My friend R. and I were chatting about food while cleaning up in the kitchen after dinner. Then, I told him: “Tu sais, ça fait des années que je veux voir la récolte des canneberges,” (You know, it’s been years since I wanted to see the harvest of cranberries).
“Ah bon ?” he exclaimed, surprised.
I looked at him. He became quiet. He’s thinking, I thought. I could see it. He’s cooking something!
“I think I can help,” he said, with a glorious smile lighting his face.
It’s one of the many nice things I like about R. The fact that he’s têtu comme une mule (stubborn like a mule), persistent — did I say before that he’s a medical doctor? — and that he’s always enthusiastic about anything that’s in relation with food. We’re friends because of that too.
A few days after we talked, he emailed me.
“C’est fait!” (Done!) he wrote.”You’re all set. Going to visit a cranberry bog.”
“How did you do it?” I wrote back.
“I know people,” he had casually added.
What he actually meant was that he had written to a friend working at Ocean Spray, and one thing leading to another, he managed to plan the visit to a cranberry farm for me.
He might not have known it, but that simple thing made me really happy!
On Thursday, we woke up to a bright sunny day. That’s really lucky! I thought. It had rained the entire day before.
“Lulu, on va voir des champs de canneberges** aujourd’hui,” (Lulu, we’ll see cranberry bogs today,) I told her as I was slipping a cozy jacket and a warm hat over her head. It might be windy on the bog, Jennifer, our guide, had warned me. Bring layers!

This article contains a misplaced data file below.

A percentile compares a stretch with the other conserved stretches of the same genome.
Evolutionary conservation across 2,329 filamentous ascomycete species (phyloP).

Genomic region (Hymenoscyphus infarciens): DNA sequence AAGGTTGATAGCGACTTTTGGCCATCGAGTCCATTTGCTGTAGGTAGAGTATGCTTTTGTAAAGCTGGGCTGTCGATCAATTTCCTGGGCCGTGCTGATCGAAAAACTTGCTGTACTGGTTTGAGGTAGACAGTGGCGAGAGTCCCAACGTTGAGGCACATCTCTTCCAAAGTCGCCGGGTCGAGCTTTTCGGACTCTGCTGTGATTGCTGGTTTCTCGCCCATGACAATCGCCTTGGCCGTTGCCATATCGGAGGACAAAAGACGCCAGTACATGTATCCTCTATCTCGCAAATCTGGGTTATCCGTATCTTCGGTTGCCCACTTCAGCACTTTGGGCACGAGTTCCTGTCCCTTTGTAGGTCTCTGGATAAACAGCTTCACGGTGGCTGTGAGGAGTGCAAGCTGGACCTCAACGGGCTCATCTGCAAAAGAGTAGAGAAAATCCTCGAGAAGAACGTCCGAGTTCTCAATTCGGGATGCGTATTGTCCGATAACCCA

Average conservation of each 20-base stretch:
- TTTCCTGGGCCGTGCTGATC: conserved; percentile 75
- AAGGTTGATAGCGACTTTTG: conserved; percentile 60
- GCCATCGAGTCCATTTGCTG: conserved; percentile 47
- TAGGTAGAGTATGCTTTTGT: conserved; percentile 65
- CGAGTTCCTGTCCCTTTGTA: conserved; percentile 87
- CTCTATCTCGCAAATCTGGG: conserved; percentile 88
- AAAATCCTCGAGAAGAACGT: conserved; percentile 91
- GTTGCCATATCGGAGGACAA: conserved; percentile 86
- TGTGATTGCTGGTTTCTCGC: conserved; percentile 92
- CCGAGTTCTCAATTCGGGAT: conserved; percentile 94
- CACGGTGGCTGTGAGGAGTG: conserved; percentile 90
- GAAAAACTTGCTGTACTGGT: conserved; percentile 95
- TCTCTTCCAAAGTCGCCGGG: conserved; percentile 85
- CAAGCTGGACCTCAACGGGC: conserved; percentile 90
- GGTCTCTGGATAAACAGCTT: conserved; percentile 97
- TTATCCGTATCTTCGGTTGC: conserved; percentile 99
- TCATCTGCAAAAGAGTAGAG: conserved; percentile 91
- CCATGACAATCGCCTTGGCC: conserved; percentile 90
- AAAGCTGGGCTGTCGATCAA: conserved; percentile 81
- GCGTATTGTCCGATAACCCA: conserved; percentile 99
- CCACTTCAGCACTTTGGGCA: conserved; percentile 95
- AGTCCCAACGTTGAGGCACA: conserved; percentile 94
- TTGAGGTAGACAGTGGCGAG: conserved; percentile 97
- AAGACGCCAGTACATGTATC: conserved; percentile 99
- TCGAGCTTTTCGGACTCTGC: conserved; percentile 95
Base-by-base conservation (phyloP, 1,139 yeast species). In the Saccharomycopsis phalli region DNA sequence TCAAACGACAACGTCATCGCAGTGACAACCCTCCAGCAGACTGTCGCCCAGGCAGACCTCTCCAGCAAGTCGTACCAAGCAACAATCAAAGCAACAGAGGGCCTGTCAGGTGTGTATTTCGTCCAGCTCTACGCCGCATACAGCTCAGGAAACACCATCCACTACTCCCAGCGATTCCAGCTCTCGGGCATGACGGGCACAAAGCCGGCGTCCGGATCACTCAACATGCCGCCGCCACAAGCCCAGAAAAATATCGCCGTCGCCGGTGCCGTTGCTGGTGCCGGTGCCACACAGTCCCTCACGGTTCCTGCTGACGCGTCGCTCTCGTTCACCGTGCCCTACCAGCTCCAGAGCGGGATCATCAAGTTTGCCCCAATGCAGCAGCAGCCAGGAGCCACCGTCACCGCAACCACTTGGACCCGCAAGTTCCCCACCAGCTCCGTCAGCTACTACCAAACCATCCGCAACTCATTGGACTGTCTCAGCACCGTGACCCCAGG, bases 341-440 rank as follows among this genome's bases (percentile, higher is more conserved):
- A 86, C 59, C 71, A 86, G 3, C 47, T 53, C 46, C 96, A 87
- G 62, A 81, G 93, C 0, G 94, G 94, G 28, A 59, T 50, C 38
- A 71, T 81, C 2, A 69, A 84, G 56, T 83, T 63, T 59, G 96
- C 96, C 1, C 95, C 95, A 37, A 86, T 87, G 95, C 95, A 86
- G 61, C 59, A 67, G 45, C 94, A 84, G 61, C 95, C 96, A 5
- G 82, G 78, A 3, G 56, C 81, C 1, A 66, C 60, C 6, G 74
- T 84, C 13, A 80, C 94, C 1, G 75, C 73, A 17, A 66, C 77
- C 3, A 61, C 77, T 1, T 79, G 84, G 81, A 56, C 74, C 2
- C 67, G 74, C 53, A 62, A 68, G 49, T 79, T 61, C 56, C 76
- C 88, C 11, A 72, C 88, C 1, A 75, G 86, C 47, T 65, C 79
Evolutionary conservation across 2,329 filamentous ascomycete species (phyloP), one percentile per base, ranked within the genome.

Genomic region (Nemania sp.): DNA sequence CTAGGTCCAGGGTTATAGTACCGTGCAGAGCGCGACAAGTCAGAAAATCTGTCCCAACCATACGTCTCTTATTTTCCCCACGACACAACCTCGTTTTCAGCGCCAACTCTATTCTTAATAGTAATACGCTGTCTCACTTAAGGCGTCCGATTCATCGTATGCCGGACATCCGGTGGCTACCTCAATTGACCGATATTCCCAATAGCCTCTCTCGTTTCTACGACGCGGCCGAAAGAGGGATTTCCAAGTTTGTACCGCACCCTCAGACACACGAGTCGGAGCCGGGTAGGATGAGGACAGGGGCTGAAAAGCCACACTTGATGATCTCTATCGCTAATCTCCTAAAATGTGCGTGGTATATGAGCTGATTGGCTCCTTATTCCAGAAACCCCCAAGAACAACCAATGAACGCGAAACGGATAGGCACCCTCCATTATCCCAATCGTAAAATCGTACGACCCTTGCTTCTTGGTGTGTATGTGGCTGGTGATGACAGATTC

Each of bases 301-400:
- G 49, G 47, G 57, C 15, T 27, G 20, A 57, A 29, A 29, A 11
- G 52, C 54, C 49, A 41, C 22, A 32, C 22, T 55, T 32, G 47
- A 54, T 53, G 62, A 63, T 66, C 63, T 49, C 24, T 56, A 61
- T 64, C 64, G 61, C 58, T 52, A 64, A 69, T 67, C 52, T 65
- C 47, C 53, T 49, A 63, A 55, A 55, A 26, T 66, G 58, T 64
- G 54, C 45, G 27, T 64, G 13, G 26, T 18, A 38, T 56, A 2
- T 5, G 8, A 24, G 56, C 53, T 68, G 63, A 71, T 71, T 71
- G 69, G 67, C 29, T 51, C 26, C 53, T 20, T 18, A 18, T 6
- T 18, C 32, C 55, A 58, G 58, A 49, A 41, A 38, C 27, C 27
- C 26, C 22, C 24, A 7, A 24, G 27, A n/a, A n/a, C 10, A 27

My friend E. was going to come with me. While waiting for her, I ate one bowl, or rather two, of warm spicy sweet potato and butternut squash soup to keep my energy up, and I packed a few hard-boiled eggs and an avocado comté sandwich along with Lulu’s lunch, cumin-flavored mashed vegetables and stewed peaches I had prepared for her. I knew it was going to be a beautiful day.
** Perhaps the right term is cannebergière, but I like the way words like “champs de canneberges” sound.
It’s hard to know where to start. During the few hours we spent with Jennifer, I learned so much. My eyes were taken by so much beauty as I watched beautiful shades of red coloring the ground generously. Like a happy painting.
It took us forty five minutes to drive south to Carver. As soon as we got out of the car, Lulu looked around swiftly, stared for ten seconds and then started to smile and laugh. I looked around too, and just realized that I wanted to do the same. I was so happy to finally see a cranberry bog in real life!
A tall man with a generous look on his face walked in our direction to greet us. He was Larry, the owner of the farm. With his brother, he started to tell us about the farm and how the harvest takes place. I was all ears. I had my questions ready too.
Cranberries are harvested in various states throughout the United States. Wisconsin is the biggest cranberry supplier, but Massachusetts, Maine, and neighboring states in Canada like Nova Scotia, Québec and New Brunswick have a fair amount of cranberry growers too. To do well, cranberries need an acidic soil to grow, and a climate that combines cold winters — even if they are sensitive to ice and snow — and warm summers, just like in New England.
It takes a year for a crop of cranberries to be ready. Ninety percent of the time, the bog remains dry. Then, by mi-September each year, when the cranberries are ripe, the bog is flooded, ready for harvesting. The harvest will then last until about the end of October. It’s a cycle that repeats every year, with crops better some years than others.